Rowland Croucher writes:

Give me this Mountain
(Part 1)

Joshua 14:6-13
I want to talk about one of my biblical heroes, CALEB. We don't know very much about him, but the few clues we are given tell us of a very impressive man.

Caleb was a person who never stopped growing. His name, suggests one scholar, means 'all heart' - he reminds us of Bunyan's character Mr Greatheart.

M Scott Peck's best-selling book about grace and maturity, "The Road Less Traveled" begins unforgettably with the words 'Life is difficult'. It is. Caleb knew that, but 'took life by the throat' and confronted difficulties head-on. At age 85 he came to Joshua asking for the personal allotment of land promised by Moses. He had a right to sit down and take it easy - take off his army boots and put on his slippers. He'd survived 40 years of wandering in the wilderness, and then the invasion of Canaan. Of the thousands who left Egypt, he and Joshua were the only ones the Lord allowed to cross the Jordan River into the Promised Land.

What do we know about this remarkably complete man that can help us understand the nature of godly leadership? First, he was:


Caleb is a living example of the old adage "If you can't beat 'em join 'em." Apparently the Israelites picked up various groups and clans as they journeyed towards their Promised Land - one of these was Caleb's. He was a Kenizzite, an Edomite, which means he was a descendent of Esau rather than Jacob, and he and his clan got assimilated into the tribe ofJudah.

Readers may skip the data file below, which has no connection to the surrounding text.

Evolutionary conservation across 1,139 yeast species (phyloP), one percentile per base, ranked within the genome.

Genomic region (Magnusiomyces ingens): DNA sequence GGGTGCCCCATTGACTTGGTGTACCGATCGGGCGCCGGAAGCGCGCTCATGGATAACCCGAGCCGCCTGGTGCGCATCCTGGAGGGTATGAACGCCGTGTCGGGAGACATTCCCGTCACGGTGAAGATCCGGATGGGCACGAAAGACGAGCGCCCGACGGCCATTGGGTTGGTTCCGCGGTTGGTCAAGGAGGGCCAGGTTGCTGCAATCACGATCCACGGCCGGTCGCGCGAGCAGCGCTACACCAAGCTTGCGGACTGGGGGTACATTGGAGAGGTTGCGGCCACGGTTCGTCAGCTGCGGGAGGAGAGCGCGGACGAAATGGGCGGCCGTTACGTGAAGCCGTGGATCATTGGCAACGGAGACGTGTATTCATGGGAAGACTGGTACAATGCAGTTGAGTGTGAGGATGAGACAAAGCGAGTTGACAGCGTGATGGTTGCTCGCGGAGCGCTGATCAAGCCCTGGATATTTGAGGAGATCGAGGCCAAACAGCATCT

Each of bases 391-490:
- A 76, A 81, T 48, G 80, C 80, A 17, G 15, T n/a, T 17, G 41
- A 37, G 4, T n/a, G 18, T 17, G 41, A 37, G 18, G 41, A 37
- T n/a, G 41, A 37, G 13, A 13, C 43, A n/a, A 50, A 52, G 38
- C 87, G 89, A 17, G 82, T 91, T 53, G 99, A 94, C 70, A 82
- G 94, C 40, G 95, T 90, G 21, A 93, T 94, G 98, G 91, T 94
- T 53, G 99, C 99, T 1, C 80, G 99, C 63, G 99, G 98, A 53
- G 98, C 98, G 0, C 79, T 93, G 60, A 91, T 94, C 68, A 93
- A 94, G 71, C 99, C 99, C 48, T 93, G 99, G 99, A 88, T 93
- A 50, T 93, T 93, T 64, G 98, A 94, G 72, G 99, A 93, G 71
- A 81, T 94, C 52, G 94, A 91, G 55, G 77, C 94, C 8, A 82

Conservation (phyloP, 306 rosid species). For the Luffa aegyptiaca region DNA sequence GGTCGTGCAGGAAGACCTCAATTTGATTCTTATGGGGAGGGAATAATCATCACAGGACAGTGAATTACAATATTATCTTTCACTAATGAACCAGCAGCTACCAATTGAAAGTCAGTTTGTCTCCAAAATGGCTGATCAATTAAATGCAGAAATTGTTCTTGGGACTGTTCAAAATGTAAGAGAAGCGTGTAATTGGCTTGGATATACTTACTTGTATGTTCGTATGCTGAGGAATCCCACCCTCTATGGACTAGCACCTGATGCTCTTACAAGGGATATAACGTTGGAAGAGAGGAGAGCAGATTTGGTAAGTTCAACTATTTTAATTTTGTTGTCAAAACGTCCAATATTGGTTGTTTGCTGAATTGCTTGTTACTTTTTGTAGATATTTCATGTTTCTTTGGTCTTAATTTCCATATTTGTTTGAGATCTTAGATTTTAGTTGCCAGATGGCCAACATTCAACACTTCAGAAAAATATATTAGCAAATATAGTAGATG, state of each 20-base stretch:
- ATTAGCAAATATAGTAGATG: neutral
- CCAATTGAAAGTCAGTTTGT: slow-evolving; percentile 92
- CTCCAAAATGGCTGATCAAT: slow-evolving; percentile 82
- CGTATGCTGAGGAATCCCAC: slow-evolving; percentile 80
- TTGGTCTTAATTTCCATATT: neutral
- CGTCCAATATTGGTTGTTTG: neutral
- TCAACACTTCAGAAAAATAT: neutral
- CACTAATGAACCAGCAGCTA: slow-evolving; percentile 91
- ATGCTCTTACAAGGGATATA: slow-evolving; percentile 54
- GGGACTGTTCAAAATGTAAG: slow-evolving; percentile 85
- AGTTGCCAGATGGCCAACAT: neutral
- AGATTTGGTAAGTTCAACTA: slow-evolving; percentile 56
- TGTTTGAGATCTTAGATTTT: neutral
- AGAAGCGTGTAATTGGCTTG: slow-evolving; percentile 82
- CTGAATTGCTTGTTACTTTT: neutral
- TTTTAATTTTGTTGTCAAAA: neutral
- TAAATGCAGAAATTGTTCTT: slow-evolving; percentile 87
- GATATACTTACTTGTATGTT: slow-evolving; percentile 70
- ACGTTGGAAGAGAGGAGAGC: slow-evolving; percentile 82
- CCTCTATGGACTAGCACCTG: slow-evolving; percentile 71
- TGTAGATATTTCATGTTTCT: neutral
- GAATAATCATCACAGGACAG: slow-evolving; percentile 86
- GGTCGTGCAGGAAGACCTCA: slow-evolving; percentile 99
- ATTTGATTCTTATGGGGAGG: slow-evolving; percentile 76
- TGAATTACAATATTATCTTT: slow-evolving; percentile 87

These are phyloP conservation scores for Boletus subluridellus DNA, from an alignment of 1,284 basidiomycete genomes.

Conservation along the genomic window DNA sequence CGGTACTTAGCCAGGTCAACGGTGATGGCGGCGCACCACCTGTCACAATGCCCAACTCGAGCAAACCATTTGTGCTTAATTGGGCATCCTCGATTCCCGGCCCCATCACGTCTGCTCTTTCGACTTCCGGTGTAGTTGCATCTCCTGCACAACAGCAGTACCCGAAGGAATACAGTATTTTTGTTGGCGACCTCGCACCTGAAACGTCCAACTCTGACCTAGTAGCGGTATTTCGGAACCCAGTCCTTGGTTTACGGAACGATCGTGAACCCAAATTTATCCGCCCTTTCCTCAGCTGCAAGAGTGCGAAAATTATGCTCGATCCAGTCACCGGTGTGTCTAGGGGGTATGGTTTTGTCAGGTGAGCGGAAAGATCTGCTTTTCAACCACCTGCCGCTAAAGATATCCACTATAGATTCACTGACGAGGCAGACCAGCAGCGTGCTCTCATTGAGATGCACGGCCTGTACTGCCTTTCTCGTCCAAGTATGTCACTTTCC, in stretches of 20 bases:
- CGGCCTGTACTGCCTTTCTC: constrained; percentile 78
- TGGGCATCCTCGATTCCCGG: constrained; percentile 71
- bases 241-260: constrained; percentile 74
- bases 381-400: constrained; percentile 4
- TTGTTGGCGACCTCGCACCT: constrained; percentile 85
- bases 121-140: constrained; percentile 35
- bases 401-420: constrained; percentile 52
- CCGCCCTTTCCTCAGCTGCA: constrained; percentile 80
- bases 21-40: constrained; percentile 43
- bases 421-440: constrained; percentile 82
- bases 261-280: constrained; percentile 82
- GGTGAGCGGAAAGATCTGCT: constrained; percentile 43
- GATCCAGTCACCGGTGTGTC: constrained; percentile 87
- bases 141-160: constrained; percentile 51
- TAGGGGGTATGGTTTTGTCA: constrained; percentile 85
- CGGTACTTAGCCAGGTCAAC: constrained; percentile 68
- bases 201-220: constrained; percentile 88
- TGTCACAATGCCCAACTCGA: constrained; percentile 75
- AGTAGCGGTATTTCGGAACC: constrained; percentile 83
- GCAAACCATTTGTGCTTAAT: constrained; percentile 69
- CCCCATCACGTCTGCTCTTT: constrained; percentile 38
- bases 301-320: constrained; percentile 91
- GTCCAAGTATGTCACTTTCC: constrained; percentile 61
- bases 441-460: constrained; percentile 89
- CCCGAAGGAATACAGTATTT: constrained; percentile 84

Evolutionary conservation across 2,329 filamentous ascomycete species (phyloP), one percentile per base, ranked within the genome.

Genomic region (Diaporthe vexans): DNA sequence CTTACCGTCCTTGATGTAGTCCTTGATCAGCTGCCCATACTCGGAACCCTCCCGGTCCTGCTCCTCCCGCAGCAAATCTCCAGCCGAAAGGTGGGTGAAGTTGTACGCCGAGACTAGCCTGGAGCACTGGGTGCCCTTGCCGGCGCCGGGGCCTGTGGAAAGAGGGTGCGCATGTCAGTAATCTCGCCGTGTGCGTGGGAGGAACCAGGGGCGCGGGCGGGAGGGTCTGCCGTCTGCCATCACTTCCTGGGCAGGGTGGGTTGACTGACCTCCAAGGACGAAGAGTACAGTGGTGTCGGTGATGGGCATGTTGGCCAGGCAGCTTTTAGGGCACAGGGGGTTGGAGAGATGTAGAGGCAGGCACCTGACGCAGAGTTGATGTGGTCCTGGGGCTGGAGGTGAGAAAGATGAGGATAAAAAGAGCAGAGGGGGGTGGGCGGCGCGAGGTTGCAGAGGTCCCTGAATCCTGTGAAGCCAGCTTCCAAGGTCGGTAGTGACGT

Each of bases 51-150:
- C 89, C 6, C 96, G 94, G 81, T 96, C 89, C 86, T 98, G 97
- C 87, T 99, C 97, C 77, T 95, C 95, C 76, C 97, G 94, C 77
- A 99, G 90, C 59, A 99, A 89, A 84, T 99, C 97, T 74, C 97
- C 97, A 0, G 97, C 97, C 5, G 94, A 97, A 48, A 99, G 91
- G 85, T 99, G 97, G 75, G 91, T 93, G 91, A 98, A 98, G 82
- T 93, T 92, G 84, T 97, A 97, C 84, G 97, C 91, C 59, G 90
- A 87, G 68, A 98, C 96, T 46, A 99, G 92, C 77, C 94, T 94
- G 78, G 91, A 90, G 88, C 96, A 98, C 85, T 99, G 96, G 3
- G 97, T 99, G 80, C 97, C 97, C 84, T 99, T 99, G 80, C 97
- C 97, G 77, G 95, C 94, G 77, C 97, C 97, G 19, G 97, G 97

Despite his adverse pedigree Caleb, because of his outstanding leadership gifts, rose to a position of some prominence among the tribes of Israel. He refused to be "a prisoner of his scripting". And in the Lord's work today there is a desperate need for leaders like Caleb, particularly among Australians, who are not noted for nurturing "tall poppies".

World Vision has a reputation for being "smart". We have to be careful about that. There's a fine line between being smart or pursuing excellence, and being "too clever by half". But you are called to lead us on into more and more effective ministry. That's our main task - ministry to our donors, and ministry to the poor. Part of this ministry involves separating Australians from their dollars, and sending as many of these as possible to the poor.

Caleb was smart: let us creatively take hold of the opportunities lying all around us.